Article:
[Haskell-cafe] following up on space leak

Uwe Hollerbach uhollerbach at gmail.com
Sun Jul 5 23:27:29 EDT 2009

On 7/5/09, Alexander Dunlap <alexander.dunlap at gmail.com> wrote:
> On Sun, Jul 5, 2009 at 7:46 PM, Uwe Hollerbach<uhollerbach at gmail.com>
> wrote:
>> On 7/5/09, Paul L <ninegua at gmail.com> wrote:
>>> Previously you had lastOrNil taking m [a] as input, presumably
>>> generated by mapM. So mapM is actually building an entire list before
>>> it returns the argument for you to call lastOrNil. This is where you
>>> had unexpected memory behavior.
>>> Now you are "fusing" lastOrNil and mapM together, and instead of
>>> building a list, you traverse it and perform monadic action along the
>>> way. This can happen in a constant memory if the original pure list is
>>> generated lazily.
>>> I think the real problem you had was a mis-understanding of mapM, and
>>> there was nothing wrong with your previous lastOrNil function. mapM
>>> will only return a list after all monadic actions are performed, and
>>> in doing so, it inevitably has to build the entire list along the way.
>>> --
>>> Regards,
>>> Paul Liu
>>> Yale Haskell Group
>>> http://www.haskell.org/yale
>> Hi, Paul, thanks for the comments. You're quite right that I am fusing
>> the two functions together, but I think I wasn't mis-understanding
>> mapM... I knew I was generating the entire list, and aside from the
>> slight inefficiency of generating it only to tear it down an instant
>> later, that would have been no problem. But I was expecting all of the
>> memory associated with the list to be reclaimed after I had processed
>> it, and that was what was not happening as far as I could tell. (This
>> isn't one monolithic list, by the way; it's the small bodies of a
>> couple of small scheme functions that get evaluated over and over. So
>> the setup and teardown happens a lot.) I don't have very good
>> intuition yet about what should get garbage-collected and what should
>> get kept in such situations, and in fact I'm kind of in the same boat
>> again: the test case now runs much better, but it still leaks memory,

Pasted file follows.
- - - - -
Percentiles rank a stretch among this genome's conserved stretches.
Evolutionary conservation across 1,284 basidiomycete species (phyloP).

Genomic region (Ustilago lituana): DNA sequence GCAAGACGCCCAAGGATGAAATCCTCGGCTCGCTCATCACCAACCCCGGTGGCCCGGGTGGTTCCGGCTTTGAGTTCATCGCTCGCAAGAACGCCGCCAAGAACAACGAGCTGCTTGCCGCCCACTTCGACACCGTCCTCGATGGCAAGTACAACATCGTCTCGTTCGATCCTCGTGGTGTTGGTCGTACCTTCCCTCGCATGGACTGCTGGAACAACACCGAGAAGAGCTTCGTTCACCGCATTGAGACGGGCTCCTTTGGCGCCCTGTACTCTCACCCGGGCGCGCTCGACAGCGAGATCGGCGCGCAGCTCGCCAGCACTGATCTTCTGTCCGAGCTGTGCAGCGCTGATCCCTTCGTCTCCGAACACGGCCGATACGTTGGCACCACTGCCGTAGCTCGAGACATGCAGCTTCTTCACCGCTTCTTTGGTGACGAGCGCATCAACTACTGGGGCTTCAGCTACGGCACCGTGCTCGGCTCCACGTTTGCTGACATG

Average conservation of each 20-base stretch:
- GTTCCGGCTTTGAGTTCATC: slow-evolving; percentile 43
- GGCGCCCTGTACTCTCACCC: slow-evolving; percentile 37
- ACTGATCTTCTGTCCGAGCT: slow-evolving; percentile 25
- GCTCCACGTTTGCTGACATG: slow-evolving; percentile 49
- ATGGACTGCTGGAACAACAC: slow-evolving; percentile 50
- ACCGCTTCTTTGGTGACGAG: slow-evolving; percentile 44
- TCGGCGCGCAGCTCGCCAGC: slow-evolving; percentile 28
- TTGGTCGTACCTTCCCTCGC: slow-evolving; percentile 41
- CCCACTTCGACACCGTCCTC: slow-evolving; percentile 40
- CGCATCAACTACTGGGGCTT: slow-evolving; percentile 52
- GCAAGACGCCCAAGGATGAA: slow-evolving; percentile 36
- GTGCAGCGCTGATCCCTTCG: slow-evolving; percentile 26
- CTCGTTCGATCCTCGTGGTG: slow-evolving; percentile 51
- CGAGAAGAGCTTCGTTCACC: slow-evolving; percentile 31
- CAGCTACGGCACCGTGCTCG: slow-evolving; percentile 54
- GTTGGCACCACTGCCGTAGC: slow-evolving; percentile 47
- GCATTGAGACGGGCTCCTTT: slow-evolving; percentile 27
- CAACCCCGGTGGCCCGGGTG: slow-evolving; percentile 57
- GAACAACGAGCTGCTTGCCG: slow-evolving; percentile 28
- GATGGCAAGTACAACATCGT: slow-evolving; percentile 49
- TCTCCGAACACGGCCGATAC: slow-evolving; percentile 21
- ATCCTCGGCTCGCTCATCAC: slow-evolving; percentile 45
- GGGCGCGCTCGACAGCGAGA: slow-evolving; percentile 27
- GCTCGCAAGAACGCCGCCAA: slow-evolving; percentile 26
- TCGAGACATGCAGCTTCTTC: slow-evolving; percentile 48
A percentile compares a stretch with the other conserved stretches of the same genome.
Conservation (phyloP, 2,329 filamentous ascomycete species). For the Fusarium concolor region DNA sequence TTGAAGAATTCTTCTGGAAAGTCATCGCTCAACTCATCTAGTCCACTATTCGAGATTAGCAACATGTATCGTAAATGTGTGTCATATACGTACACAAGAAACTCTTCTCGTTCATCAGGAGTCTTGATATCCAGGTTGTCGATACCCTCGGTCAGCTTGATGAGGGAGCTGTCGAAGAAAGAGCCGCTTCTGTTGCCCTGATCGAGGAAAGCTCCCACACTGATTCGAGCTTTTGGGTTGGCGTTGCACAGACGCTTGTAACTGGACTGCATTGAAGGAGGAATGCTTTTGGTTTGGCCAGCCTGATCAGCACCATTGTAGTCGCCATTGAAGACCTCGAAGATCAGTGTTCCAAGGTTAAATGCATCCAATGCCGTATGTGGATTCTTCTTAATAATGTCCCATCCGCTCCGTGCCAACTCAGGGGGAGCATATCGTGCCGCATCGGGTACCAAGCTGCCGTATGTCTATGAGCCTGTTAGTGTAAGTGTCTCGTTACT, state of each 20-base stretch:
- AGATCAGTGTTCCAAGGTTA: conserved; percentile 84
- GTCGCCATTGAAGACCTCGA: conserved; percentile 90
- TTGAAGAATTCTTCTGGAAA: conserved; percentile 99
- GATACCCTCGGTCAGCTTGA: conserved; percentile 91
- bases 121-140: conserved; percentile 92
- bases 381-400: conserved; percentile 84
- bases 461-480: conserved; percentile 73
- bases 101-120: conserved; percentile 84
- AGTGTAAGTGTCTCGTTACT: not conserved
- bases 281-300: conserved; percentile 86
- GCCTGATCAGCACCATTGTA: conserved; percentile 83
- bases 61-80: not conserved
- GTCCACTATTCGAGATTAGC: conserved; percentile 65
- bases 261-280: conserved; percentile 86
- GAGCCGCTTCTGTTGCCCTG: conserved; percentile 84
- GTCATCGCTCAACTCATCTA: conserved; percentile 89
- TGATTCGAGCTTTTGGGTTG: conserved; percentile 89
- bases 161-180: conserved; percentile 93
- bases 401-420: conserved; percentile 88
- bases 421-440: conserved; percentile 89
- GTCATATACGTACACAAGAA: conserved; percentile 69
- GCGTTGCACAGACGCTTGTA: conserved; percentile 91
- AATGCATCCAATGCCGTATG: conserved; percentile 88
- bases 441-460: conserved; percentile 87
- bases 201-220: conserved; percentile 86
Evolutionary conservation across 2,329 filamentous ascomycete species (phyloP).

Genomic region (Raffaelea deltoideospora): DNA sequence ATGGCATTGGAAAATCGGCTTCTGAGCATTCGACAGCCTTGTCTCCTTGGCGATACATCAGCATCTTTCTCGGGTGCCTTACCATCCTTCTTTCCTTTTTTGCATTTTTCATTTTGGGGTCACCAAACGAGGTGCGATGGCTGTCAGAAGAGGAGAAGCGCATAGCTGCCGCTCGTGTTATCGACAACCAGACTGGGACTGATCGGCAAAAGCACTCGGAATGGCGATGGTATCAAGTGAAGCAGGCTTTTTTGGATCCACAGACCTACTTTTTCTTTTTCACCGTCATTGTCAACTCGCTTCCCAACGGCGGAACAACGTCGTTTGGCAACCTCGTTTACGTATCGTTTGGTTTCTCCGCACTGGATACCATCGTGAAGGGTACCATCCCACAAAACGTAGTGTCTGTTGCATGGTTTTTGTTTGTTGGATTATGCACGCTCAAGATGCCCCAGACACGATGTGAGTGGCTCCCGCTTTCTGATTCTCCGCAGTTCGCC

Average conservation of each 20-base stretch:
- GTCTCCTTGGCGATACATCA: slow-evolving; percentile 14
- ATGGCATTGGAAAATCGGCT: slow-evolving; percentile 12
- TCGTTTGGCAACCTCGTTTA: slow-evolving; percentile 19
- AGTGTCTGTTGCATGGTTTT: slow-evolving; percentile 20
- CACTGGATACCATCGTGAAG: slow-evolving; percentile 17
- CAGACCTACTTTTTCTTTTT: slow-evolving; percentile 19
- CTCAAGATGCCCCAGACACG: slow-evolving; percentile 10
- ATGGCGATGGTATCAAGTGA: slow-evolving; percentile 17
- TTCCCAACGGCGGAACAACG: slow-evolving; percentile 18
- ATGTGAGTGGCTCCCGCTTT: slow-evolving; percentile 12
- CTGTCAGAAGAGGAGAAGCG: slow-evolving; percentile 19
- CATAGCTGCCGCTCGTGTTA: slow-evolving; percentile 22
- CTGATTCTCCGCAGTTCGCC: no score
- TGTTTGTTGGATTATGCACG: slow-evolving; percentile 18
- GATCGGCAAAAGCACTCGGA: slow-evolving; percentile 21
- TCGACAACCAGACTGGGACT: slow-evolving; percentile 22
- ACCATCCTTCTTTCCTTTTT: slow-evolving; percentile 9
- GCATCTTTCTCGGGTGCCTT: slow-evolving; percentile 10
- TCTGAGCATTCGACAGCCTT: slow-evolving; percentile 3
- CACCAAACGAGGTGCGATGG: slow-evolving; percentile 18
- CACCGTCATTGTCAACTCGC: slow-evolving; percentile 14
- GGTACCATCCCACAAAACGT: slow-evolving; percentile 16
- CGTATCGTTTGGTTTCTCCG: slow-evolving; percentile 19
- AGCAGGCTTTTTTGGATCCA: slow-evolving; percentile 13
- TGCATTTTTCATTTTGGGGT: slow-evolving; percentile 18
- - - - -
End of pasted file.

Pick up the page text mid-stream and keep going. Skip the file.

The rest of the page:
>> and I am again stumped as to why. Could I see something useful by
>> examining ghc core? I haven't looked at that yet, no idea what to look
>> for...
>> Uwe
>> _______________________________________________
> mapM_ might be useful to you. I know there are cases where mapM leaks
> memory but mapM_ doesn't, basically because mapM_ throws away all of
> the intermediate results immediately. You might want to condition on
> nullness of the list and then mapM_ your function over the init of the
> list and then just return the function on the last element of the
> list.
> Alex

Oh, sorry, I was not clear in my original note in this thread: the
lastOrNil issue seems to be solved. That part of the code is, as far
as I can tell, not leaking memory at all anymore. I think I can claim
that because now the constant memory allocation is showing up visibly
in the profiling output; before, it was lost in the noise. So, if
there is a leak there, it's tiny compared with the constant stuff at
least for this benchmark. There are still two or perhaps three leaks,
and these show up as large but not huge compared to the constant
stuff. I've got a plot of this up on the haskeem website:

The bits where I am stumped now are two-fold: one is (I think)
analogous to the lastOrNil issue, except that instead of feeding the
result to lastOrNil, I am doing a more general fold. So there I do
need all the results. I tried the same fusion as with lastOrNil/mapML,
and as far as I can tell I'm not building any lists; but this time it
didn't change the behavior at all, other than causing the names of
some profiling cost centers to change. This is the #2 entry on the
plot above.

The other issue seems to have something to do with IORefs, I'm
dynamically building environments for my scheme functions, and somehow
there seems to be something going wrong with reclaiming that memory
after it's done. This is the #1 and I think #3 entry on the plot. I
don't know enough details there yet to be able to say any more.


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